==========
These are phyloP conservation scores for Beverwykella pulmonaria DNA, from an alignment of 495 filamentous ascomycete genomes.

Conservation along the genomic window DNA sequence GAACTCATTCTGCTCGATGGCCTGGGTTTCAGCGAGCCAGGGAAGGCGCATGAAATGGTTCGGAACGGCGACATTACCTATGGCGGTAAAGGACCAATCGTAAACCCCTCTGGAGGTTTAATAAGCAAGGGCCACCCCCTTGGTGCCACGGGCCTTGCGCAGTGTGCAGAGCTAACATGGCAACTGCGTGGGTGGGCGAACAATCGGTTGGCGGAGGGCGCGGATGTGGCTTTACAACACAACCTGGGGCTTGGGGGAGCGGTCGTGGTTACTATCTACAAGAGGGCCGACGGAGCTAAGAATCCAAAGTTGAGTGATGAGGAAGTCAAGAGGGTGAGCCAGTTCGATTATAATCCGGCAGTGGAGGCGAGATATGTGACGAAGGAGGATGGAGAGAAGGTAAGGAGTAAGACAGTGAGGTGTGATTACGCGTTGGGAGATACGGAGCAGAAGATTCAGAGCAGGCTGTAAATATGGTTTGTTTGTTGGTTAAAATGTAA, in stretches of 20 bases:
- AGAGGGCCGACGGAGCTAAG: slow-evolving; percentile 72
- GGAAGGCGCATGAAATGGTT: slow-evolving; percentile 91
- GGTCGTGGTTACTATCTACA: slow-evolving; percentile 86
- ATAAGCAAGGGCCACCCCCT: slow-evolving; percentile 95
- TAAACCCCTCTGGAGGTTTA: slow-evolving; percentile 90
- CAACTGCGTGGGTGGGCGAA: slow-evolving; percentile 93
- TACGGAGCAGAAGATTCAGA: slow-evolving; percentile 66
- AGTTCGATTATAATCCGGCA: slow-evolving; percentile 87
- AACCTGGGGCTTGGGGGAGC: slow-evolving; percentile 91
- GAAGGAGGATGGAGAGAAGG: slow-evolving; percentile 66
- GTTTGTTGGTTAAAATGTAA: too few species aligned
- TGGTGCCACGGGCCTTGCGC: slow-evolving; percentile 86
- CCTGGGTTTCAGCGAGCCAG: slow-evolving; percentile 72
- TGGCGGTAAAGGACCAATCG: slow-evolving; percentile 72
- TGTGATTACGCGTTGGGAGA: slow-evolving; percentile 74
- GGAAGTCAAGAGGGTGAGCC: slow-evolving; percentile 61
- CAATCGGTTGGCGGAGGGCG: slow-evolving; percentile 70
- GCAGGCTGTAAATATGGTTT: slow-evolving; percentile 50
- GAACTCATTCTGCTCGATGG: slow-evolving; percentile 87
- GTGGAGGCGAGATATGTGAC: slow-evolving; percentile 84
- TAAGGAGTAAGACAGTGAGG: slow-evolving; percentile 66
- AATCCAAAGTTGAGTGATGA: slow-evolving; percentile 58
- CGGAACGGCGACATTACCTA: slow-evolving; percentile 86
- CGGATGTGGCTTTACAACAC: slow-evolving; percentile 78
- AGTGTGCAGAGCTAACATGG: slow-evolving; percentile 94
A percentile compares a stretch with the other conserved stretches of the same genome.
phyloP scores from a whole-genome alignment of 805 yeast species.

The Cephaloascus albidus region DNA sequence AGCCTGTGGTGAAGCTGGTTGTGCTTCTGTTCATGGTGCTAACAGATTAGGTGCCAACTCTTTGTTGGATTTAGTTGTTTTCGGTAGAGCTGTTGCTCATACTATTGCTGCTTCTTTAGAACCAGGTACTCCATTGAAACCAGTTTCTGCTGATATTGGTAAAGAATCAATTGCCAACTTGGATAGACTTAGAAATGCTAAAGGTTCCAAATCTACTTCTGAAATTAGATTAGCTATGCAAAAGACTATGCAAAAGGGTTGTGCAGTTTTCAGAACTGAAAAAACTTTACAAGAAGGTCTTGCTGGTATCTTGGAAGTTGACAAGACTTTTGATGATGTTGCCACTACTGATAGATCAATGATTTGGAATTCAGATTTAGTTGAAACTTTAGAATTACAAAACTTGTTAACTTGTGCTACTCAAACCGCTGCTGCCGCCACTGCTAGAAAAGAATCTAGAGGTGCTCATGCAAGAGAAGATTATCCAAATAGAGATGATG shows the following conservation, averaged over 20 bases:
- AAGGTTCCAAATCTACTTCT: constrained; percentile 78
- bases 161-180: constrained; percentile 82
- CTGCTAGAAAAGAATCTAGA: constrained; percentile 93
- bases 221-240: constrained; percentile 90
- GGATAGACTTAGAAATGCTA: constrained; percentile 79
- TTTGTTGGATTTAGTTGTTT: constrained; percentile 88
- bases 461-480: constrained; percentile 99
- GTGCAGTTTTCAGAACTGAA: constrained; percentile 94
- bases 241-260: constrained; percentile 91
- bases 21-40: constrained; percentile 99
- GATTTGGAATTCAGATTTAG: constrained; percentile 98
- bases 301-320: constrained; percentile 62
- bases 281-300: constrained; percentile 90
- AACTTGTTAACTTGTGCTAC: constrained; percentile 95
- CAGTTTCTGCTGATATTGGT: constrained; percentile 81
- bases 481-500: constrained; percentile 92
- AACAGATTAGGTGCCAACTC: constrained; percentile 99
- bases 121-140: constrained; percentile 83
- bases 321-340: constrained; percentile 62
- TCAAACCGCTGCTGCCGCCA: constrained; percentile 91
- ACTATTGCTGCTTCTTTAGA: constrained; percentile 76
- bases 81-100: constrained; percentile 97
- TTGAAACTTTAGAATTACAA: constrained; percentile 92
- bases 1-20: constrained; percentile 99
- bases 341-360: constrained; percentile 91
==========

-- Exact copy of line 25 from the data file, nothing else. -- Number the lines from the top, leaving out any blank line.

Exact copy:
- CGGAACGGCGACATTACCTA: slow-evolving; percentile 86